- The Washington Times - Monday, August 19, 2002

Chung Mong-joon, the man behind South Korea's successful World Cup soccer bid, has risen to top the polls in his still undeclared bid to run for president on an independent ticket in his nation's December election.
Mr. Chung was running second behind Lee Hoi-chang of the conservative Grand National Party when he hinted broadly at his presidential aspirations at a Heritage Foundation luncheon during a Washington visit early this month.
Since then, he has moved to the front in mock races with candidates of the country's two established political parties, riding a wave of good feeling created by the largely glitch-free World Cup tournament and the surprising success of the South Korean team, which reached the semifinals in the best showing by an Asian squad in tournament history.
The telegenic 51-year-old soccer czar, who is also the sixth son of the founder of the Hyundai conglomerate and the leading shareholder in the country's largest shipbuilding concern, has said he would not decide on a presidential run until next month.
But he told reporters in Seoul on Friday that he had talks with Park Geun-hye, daughter of the late President Park Chung-hee, and Rhee In-je, a failed candidate for the nomination of the ruling Millennium Democratic Party, about forming an independent party.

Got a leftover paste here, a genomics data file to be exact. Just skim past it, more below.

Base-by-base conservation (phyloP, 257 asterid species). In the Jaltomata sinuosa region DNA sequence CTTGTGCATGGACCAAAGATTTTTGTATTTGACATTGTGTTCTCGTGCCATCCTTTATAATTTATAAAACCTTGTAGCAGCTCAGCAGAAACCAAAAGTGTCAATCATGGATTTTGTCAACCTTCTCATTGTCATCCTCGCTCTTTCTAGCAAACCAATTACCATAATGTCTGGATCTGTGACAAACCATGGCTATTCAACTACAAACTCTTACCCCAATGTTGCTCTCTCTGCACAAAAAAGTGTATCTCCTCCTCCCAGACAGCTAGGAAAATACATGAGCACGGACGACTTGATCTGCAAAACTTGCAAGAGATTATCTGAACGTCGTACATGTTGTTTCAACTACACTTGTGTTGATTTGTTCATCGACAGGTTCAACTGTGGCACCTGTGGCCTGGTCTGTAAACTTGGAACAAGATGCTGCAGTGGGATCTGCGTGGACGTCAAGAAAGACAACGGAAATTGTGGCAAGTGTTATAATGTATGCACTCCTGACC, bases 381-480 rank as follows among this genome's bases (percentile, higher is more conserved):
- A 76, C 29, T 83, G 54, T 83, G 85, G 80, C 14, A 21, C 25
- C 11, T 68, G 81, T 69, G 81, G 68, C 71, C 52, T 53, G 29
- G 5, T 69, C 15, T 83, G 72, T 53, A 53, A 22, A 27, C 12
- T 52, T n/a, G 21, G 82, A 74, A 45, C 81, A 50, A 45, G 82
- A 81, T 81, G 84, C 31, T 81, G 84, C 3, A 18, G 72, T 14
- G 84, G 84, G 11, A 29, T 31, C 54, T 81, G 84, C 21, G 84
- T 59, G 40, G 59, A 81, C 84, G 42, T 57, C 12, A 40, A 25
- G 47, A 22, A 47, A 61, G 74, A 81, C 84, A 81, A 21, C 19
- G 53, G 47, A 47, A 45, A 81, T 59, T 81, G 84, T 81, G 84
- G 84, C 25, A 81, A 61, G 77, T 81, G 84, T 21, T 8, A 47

"If we are going to do it, we should do it together," he said. "I am thinking of running as a candidate to reform politics and change the campaign mood, even if I don't get elected."
In Washington, he sounded even more like a candidate, saying, "Whoever becomes the next president of Korea, myself included, I hope that we could break this vicious cycle" in which a succession of presidents ended their terms badly.
President Kim Dae-jung cannot run for re-election by law and his party is in disarray, having just given up control in parliament after losing 11 of 13 by-elections on Aug. 8 to the Grand National Party.
Millennium candidate Roh Moo-hyun, a human rights lawyer, has sagged in the polls with his party wracked by scandals. Several Millennium officials openly tried to draft Mr. Chung to replace Mr. Roh at the top of the ticket.
Scandals also have hampered the presidential bid of Mr. Lee, the Grand National Party candidate, who lost narrowly to Mr. Kim in 1997 and has been critical of the fast pace of the president's rapprochement with North Korea. Mr. Lee has dismissed Mr. Chung's surge in the polls as a "bubble."
Although he holds a seat in the Korean parliament, Mr. Chung has positioned himself as a businessman and anti-politician with a record of getting things accomplished. South Korean political analysts say his support is broad but not deep and will be tested during the next four months in the rough and tumble of South Korean politics.
Mr. Chung hails from one of Korea's most prominent families and has earned advanced degrees from the Massachusetts Institute of Technology and Johns Hopkins University's Paul H. Nitze School of Advanced International Studies in Washington.

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